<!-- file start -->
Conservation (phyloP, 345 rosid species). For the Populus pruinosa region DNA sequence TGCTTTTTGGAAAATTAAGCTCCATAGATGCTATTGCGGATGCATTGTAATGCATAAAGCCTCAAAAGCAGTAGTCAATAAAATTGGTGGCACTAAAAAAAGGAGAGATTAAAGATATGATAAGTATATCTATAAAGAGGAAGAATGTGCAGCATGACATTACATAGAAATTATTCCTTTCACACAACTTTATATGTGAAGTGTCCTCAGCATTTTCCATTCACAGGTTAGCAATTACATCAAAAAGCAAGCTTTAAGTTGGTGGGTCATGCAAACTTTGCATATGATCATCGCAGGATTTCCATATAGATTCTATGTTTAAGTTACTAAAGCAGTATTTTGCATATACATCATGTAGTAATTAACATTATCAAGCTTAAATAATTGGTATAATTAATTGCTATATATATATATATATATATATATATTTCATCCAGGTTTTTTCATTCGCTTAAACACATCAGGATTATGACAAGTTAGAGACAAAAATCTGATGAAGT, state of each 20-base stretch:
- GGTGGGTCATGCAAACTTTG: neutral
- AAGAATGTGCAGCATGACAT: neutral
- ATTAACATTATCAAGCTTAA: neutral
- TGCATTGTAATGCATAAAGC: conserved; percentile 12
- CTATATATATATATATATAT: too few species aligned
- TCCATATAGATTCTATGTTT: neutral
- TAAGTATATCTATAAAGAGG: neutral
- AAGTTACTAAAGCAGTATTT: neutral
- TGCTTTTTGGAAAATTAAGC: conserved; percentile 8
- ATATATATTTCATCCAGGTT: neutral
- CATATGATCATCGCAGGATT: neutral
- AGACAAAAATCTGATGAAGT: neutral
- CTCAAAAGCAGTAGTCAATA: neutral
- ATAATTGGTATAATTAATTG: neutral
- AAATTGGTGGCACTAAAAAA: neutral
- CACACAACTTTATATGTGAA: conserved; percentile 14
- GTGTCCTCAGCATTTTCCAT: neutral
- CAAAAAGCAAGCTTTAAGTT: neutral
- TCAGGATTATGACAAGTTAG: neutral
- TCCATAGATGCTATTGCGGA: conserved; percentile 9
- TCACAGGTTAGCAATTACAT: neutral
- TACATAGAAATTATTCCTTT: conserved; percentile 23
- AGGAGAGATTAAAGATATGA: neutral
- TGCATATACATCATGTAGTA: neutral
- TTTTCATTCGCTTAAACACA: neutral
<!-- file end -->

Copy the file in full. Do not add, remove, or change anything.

Conservation (phyloP, 345 rosid species). For the Populus pruinosa region DNA sequence TGCTTTTTGGAAAATTAAGCTCCATAGATGCTATTGCGGATGCATTGTAATGCATAAAGCCTCAAAAGCAGTAGTCAATAAAATTGGTGGCACTAAAAAAAGGAGAGATTAAAGATATGATAAGTATATCTATAAAGAGGAAGAATGTGCAGCATGACATTACATAGAAATTATTCCTTTCACACAACTTTATATGTGAAGTGTCCTCAGCATTTTCCATTCACAGGTTAGCAATTACATCAAAAAGCAAGCTTTAAGTTGGTGGGTCATGCAAACTTTGCATATGATCATCGCAGGATTTCCATATAGATTCTATGTTTAAGTTACTAAAGCAGTATTTTGCATATACATCATGTAGTAATTAACATTATCAAGCTTAAATAATTGGTATAATTAATTGCTATATATATATATATATATATATATATTTCATCCAGGTTTTTTCATTCGCTTAAACACATCAGGATTATGACAAGTTAGAGACAAAAATCTGATGAAGT, state of each 20-base stretch:
- GGTGGGTCATGCAAACTTTG: neutral
- AAGAATGTGCAGCATGACAT: neutral
- ATTAACATTATCAAGCTTAA: neutral
- TGCATTGTAATGCATAAAGC: conserved; percentile 12
- CTATATATATATATATATAT: too few species aligned
- TCCATATAGATTCTATGTTT: neutral
- TAAGTATATCTATAAAGAGG: neutral
- AAGTTACTAAAGCAGTATTT: neutral
- TGCTTTTTGGAAAATTAAGC: conserved; percentile 8
- ATATATATTTCATCCAGGTT: neutral
- CATATGATCATCGCAGGATT: neutral
- AGACAAAAATCTGATGAAGT: neutral
- CTCAAAAGCAGTAGTCAATA: neutral
- ATAATTGGTATAATTAATTG: neutral
- AAATTGGTGGCACTAAAAAA: neutral
- CACACAACTTTATATGTGAA: conserved; percentile 14
- GTGTCCTCAGCATTTTCCAT: neutral
- CAAAAAGCAAGCTTTAAGTT: neutral
- TCAGGATTATGACAAGTTAG: neutral
- TCCATAGATGCTATTGCGGA: conserved; percentile 9
- TCACAGGTTAGCAATTACAT: neutral
- TACATAGAAATTATTCCTTT: conserved; percentile 23
- AGGAGAGATTAAAGATATGA: neutral
- TGCATATACATCATGTAGTA: neutral
- TTTTCATTCGCTTAAACACA: neutral